In our 2021 blog post, we focused on identifying quick wins for optimizing Windows Events, and provided a free spreadsheet (really free, not even a regwall) that indicated Windows Events that could be safely ignored, some of which cost lots for SIEM engines to ingest. This post takes a broader Windows Audit Policy view, and offers another free resource – this time taking a broader look in the context of comparing your setup for Windows Audit Policy, and the venerable CIS Benchmark for Windows 2019 Server.
If there’s sufficient interest i’ll follow up with a development effort for a Python tool (also freely available, on Github) that connects to your Windows server and performs the CIS Benchmark assessment as indicated in the spreadsheet.
Based on many first hand observations and second hand accounts, it’s not a stretch to say that many organisations are suffering from SIEM configuration issues, for which the result is a low signal-to-noise ratio. Your SIEM is ingesting lots of events, many of which are not at all helpful, and with most vendors charging by volume, it gets expensive. At the same time, the false negative problem is all too common. Forensics investigations reveal all too often that there are no events recorded by the expensive SIEM, that even closely relate to the incident. I hope you are never in this scenario. The short-term impact is never good.
Taking SIEM as a capability, if one is to advise on how to improve things, it is rarely ever about the technology. When one asks Analysts (and based on job postings, also hiring managers) about SIEM, it’s clear the first thing that comes to mind is Splunk. ELK, Sentinel, etc. I would estimate the technology-only focus with SIEM to be the norm rather than the exception, and it comes hand-in-hand with a failure to detect privilege elevations, and lateral movements for example.
There are some advisories that we can give out that are independent of your architecture, but many questions about SIEM configuration can only be answered by you, using your knowledge of the IT landscape in your organisation. The advisories in the referenced spreadsheet cover the “noise” part of the signal-to-noise ratio. These are events that are sure to be noise to at least a 90% level of assurance, from a security perspective.
Addtional Context on the Spreadsheet
Some context around the spreadsheet: where there is a CIS Benchmark metric for a specific Audit Subcategory, the spreadsheet follows exactly the CIS recommended setting. But there are some (e.g. DS Access –> Directory Service Access) where this subcategory was not covered by CIS. In these cases, an assessment is made based on our real-experience observations of logging volumes, versus the security (not the IT diagnostic, or other value) value of Audit Subcategories. In this case of the Directory Service Access subcategory, it can be turned off from a security perspective.
There is limited information available regarding actual experiences with specific event ID volumes. In 2018, I had the opportunity to track Windows events in a Splunk architecture for a government department. During this time, I recorded the occurrences of events over a 24-hour period on a network of approximately 150 Windows servers of various versions, some of which were quite exotic. This information has been valuable in supporting decisions related to whether or not to disable auditing.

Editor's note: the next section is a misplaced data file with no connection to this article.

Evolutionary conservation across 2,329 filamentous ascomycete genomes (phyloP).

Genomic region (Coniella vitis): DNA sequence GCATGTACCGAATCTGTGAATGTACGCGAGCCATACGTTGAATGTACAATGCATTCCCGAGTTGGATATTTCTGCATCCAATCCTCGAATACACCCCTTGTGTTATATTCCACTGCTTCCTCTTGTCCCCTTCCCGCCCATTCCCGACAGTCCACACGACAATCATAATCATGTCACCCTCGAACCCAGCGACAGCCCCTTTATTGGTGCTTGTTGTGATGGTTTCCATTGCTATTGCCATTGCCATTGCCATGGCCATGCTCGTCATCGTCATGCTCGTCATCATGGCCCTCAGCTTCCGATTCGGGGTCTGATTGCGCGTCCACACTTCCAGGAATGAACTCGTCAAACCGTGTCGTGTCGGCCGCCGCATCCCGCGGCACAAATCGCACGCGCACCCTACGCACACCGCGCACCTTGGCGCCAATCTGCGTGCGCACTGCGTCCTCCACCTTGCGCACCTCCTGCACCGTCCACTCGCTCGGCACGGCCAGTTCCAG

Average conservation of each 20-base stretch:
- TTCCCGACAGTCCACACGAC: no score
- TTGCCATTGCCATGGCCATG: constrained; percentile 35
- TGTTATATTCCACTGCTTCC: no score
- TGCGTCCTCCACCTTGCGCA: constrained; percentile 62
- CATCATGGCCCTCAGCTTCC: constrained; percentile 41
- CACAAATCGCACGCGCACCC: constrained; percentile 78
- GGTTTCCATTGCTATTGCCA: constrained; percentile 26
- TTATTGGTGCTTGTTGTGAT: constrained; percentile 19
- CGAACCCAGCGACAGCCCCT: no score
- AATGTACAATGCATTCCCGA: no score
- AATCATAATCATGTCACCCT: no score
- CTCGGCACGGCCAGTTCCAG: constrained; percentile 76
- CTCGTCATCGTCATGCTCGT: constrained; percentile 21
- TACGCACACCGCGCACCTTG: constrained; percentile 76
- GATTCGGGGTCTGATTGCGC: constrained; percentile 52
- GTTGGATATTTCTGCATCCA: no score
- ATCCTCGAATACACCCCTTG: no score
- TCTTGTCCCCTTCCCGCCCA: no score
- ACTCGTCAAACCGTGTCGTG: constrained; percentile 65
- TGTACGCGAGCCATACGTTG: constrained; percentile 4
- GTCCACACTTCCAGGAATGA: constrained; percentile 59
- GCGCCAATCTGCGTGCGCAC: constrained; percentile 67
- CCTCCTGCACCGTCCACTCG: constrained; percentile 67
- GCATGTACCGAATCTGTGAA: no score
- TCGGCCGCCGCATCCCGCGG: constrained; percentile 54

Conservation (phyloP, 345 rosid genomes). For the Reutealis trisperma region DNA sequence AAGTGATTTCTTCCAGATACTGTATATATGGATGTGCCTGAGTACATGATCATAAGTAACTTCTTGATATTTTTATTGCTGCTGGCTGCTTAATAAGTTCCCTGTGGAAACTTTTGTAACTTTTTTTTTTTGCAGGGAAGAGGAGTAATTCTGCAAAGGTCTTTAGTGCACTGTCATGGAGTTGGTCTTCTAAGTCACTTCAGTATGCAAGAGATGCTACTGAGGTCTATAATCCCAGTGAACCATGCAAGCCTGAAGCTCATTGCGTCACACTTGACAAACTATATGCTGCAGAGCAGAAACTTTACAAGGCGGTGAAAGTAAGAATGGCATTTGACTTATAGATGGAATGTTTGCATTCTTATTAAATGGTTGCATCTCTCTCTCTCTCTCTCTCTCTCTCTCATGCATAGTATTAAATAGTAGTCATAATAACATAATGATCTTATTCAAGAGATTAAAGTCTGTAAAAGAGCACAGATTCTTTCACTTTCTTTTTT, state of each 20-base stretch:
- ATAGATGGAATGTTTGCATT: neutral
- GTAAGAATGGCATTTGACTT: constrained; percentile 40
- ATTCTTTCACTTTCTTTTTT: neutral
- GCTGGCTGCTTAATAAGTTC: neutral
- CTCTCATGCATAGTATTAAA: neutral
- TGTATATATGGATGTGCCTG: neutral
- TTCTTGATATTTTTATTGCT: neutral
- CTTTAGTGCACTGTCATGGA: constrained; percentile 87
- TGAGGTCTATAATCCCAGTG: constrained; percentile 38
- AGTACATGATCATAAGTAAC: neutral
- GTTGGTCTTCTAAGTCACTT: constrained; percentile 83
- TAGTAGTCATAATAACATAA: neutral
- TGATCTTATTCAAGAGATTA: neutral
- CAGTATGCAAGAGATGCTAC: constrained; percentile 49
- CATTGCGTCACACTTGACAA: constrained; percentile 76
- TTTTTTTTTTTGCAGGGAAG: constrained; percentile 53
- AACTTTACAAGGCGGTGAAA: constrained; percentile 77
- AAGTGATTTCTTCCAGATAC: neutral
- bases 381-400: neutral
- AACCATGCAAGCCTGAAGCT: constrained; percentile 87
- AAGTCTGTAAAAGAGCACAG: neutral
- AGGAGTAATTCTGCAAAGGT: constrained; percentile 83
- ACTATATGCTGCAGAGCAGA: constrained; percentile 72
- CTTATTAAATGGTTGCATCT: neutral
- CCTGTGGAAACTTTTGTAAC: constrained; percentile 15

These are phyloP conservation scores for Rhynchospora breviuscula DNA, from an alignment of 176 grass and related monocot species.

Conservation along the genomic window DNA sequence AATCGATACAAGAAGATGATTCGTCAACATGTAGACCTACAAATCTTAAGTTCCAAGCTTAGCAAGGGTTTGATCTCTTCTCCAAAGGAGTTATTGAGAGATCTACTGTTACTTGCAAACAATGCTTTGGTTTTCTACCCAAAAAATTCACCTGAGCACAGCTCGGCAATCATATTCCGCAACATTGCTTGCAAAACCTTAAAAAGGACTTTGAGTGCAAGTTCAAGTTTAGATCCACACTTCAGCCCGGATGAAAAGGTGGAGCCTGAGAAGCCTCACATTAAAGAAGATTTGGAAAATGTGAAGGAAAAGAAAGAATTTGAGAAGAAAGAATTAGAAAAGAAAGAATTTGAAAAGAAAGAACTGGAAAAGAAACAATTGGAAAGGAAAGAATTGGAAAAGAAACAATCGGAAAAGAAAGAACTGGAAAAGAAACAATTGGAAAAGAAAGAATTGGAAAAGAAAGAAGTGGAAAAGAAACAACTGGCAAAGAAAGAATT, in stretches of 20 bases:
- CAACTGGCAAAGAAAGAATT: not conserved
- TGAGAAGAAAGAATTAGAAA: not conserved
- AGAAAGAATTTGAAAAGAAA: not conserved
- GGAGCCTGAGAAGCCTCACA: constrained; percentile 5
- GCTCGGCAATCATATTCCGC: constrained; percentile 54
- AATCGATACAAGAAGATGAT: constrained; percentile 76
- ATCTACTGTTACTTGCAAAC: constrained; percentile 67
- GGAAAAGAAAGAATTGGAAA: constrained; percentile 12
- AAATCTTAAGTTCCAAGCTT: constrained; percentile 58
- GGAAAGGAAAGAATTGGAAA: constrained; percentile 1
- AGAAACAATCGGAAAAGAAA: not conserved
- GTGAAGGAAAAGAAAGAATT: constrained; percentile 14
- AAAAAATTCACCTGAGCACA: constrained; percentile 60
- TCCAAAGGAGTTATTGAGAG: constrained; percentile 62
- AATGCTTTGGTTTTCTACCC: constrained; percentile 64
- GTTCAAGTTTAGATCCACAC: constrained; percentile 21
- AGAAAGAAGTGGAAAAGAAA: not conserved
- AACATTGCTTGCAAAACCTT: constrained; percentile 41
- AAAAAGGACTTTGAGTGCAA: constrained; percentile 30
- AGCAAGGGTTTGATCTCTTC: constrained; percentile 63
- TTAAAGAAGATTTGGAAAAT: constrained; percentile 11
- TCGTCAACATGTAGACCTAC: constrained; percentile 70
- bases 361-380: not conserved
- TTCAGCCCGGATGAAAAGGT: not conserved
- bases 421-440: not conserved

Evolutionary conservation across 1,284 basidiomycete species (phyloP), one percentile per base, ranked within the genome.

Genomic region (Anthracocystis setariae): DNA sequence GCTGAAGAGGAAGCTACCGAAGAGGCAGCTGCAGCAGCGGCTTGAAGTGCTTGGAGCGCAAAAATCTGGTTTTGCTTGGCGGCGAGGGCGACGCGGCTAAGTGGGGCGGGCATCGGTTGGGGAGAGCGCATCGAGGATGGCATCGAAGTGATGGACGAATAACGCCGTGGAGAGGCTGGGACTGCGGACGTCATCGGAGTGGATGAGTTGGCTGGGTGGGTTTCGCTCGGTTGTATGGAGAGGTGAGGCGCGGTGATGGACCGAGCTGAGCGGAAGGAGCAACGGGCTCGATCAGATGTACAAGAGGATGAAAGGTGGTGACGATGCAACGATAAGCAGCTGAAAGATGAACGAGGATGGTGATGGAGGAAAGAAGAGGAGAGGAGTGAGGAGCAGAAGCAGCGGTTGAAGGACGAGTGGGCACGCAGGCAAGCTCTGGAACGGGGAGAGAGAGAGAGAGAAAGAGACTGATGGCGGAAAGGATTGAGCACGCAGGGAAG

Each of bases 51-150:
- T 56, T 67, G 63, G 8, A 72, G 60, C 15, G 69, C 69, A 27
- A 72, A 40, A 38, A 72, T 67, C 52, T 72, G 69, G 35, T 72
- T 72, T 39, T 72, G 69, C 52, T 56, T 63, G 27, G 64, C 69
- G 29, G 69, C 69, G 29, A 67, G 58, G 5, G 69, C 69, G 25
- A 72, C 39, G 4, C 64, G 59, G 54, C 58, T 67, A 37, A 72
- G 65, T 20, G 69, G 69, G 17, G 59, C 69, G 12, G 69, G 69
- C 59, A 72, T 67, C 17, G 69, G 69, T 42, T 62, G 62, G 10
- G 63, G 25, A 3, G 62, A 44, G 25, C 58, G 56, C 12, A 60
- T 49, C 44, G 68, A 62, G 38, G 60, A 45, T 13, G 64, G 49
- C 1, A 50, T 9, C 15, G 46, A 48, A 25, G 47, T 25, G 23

SIEM Forwarder Filtering
There is another option offered by some SIEM vendors and that is to filter events by Event ID. Overall, the more resource-friendly approach is to prevent the events being generated at source, but in many cases this may not be feasible. Splunk for example allows you to filter at forwarders (via the
inputs.conf file on the Splunk forwarder. This file is usually located in the
$SPLUNK_HOME/etc/system/local/ directory … more info – BTW it looks like Splunk agrees with us on the 4662 event mentioned as an example above. Yay!).
Credits and Disclaimers
Windows Events are sometimes tricky to understand, both with respect of what the developers intended with those events, and the conditions under which they are generated. Sometimes with Windows Events, we are completely in unknown territory, even if there is some Microsoft documentation that covers them. Here’s one example from Microsoft documentation to fill us with confidence – “This auditing subcategory should not have any events in it, but for some reason Success auditing will enable the generation of event 4985″.
Ultimately only you can decide what’s best for the health of your SOC/SIEM. Only you know your network and your applications. The document supplied here was only intended as a guide, and to aid decision making. It was not intended to make decisions for you.
The cybersecurity landscape often focuses on the more sensational aspects, such as high-profile hacks or fake influencers, which can overshadow the essential work done by countless professionals in the background. These unsung heroes are dedicated to ensuring the stability and security of our digital infrastructure, and their contributions should not be underestimated. Among those are tthe likes of Randy Franklin Smith (founder of Ultmate Windows Security) who has put together an “encyclopedia” of Windows Event IDs. The experiences shared there were used in-part to form a view on whether or not to reject or accept certain Windows Events.